Aerin
  9. by   CoffeeRTC
    Quote from Cerebrum
    I must of had it good! For 60 residents on the first floor we have for both 7-3 and 3-11--- 1 RN, 2 LPN, 2 Medicine aides, and 5-6 GNAs

    Second floor and about anoher 60 residents--- 4 LPNs 1-2 medicine aides and 6-7 GNAs!

    Something is fishy....

    Maryland has Staff to Resident laws

    But 40 to yourself? My coworkers would laugh!

    Call them 301-***-**** Ask for the charge nurse!

    Wow...Wow. I'm moving to Maryland!

    I thought I had it good. 48 pts, 1RN, 1LPN and 4 cnas for 3-11!
    I also have a prn job. 50 pts 2 nurses per unit (1 RN super for the 200 bed facility) and 3-4 cnas.
    Last edit by NRSKarenRN on Aug 15, '06
  10. by   aerinlpn
    so I guess I just need to toughen up and face the fire, get through what I can and manage the best I can with what is unfamiliar, I think I will be applying at the hospital in the mean time. I think the 6 weeks of training would be an experience of real life nursing where you can actually ask questions and learn.
    where is the best place to get liability insurance
    aerin
  11. by   Cerebrum
    I just want to add a resource so you can better assess your situation. This is the Federal government link to data of all nursing homes in the U.S.. It's nice because you can compare your nursing home to others in your area. Learn to navigate it and when you get to "staffing" and RN and LPN "contact hours" look at how your facility fares...

    http://www.medicare.gov/NHCompare/In...ledStatus=True


    That's it.... done beating a dead horse... :deadhorse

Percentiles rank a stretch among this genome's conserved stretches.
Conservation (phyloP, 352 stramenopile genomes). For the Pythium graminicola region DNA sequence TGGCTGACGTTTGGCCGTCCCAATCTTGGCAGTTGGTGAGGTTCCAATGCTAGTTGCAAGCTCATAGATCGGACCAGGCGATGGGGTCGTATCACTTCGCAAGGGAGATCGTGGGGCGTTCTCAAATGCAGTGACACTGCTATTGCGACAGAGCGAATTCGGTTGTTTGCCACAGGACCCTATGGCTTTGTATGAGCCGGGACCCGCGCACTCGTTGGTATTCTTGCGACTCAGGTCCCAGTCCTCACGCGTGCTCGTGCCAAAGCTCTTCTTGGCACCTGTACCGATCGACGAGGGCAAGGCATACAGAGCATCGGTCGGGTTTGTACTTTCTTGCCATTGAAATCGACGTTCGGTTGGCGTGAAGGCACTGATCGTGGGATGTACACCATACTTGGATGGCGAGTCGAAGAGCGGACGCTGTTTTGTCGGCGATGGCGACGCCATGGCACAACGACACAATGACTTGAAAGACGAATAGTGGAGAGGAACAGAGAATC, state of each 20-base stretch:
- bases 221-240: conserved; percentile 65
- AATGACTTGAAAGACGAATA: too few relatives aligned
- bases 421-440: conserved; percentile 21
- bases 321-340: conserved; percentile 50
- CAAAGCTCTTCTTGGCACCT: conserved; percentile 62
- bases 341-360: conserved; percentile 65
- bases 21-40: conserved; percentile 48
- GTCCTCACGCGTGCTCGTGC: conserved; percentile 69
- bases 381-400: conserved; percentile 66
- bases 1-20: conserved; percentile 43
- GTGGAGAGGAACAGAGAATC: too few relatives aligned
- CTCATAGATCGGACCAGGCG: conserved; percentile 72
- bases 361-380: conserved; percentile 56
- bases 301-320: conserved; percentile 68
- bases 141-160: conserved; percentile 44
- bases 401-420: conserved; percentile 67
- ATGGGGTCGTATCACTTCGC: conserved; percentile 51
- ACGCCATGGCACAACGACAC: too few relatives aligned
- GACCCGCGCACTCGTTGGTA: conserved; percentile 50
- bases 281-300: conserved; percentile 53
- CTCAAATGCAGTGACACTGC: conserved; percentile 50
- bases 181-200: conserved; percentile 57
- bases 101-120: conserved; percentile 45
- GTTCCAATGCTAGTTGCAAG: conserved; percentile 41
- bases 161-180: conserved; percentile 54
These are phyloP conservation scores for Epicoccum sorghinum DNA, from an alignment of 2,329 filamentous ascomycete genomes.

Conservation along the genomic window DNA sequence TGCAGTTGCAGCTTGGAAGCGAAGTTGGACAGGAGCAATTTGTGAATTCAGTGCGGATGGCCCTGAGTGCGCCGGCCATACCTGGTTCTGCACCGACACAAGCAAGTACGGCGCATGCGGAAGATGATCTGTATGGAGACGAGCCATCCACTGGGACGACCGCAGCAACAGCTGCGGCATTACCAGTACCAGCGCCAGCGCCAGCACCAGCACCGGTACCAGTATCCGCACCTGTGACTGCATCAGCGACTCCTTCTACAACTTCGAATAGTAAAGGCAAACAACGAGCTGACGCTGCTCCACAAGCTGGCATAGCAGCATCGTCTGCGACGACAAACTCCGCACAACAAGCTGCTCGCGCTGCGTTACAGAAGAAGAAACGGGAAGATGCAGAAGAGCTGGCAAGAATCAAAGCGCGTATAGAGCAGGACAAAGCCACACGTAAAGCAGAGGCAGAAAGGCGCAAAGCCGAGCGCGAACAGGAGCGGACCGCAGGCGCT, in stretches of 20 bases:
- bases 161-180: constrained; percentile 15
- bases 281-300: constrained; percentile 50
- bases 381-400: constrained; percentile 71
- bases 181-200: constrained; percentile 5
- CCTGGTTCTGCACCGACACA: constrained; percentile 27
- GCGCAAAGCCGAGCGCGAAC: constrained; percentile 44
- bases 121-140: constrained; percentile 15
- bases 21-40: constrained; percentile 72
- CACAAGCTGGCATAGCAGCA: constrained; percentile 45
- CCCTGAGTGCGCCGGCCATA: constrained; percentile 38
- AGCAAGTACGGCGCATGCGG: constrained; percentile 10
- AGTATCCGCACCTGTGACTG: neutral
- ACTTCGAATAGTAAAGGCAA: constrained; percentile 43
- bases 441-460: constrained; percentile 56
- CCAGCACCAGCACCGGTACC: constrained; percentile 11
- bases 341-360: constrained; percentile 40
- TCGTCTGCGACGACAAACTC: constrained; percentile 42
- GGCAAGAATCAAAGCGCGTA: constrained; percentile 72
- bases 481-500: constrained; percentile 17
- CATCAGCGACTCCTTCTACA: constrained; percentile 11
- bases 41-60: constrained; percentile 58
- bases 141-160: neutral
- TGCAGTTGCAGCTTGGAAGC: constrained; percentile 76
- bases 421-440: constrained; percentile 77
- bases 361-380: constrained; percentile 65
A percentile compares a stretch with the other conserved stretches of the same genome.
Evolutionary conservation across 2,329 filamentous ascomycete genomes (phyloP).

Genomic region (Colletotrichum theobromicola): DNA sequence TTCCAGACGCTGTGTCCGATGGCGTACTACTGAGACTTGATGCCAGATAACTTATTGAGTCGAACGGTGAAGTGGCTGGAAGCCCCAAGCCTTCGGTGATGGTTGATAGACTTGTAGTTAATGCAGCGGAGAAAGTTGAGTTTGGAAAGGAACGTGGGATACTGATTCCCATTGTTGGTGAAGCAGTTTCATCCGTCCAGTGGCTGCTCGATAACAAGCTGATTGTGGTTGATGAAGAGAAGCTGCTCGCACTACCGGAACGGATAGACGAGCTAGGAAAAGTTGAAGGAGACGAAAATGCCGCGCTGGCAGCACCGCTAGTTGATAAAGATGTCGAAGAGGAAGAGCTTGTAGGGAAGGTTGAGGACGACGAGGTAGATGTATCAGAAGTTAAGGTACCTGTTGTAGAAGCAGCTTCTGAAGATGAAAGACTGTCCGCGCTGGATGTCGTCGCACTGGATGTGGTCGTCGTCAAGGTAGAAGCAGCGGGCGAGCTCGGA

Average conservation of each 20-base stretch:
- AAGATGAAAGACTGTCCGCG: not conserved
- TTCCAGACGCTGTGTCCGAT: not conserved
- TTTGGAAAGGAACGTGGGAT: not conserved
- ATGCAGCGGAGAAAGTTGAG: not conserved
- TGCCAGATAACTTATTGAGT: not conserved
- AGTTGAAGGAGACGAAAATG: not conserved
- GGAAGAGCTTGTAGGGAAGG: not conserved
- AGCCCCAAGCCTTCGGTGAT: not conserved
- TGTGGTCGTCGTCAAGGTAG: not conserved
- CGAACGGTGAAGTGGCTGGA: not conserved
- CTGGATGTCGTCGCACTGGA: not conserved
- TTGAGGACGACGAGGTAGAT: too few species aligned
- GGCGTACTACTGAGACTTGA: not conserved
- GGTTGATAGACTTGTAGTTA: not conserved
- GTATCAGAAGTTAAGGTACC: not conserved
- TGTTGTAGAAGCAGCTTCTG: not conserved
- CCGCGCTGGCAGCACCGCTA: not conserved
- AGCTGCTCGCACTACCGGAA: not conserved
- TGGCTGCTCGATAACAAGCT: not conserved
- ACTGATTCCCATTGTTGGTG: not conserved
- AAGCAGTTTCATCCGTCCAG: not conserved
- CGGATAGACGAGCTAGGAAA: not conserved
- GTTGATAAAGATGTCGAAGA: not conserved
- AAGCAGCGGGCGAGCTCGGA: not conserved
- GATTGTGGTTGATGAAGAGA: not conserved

BTW Typical new grad pay in Maryland for LPN base pay ranges $19 to $25.55 (Citizens Nursing Home, City run) to start. Granted its apples and oranges due to cost of living and location....
    Last edit by Cerebrum on Aug 15, '06
  12. by   aerinlpn
    thank you I will check out the site and see what it says. you guys are all great you can get your questions answered right away. tahnks for all the help
    aerin
  13. by   achot chavi
    aerinlpn,
    YES get your own liability insurance, NEVER rely on the facility- you make a mistake (and we all do) and watch how fast they desert you!!

    In our nsg hme we have 40 pts to 1 lpn, and 4 cna's but more important than numbers is the work load- how many pts need total care, total feeding, etc.
    It sounds impossible in the begining but you will probably get used to it- it just seems overwhelming at first. Give yourself some leeway and see how you are doing in a month

    BTW-Can you call on another nurse in the facility for help?
    Where I work we all help each other so we never feel alone.
    Good luck swimming
    Last edit by achot chavi on Aug 15, '06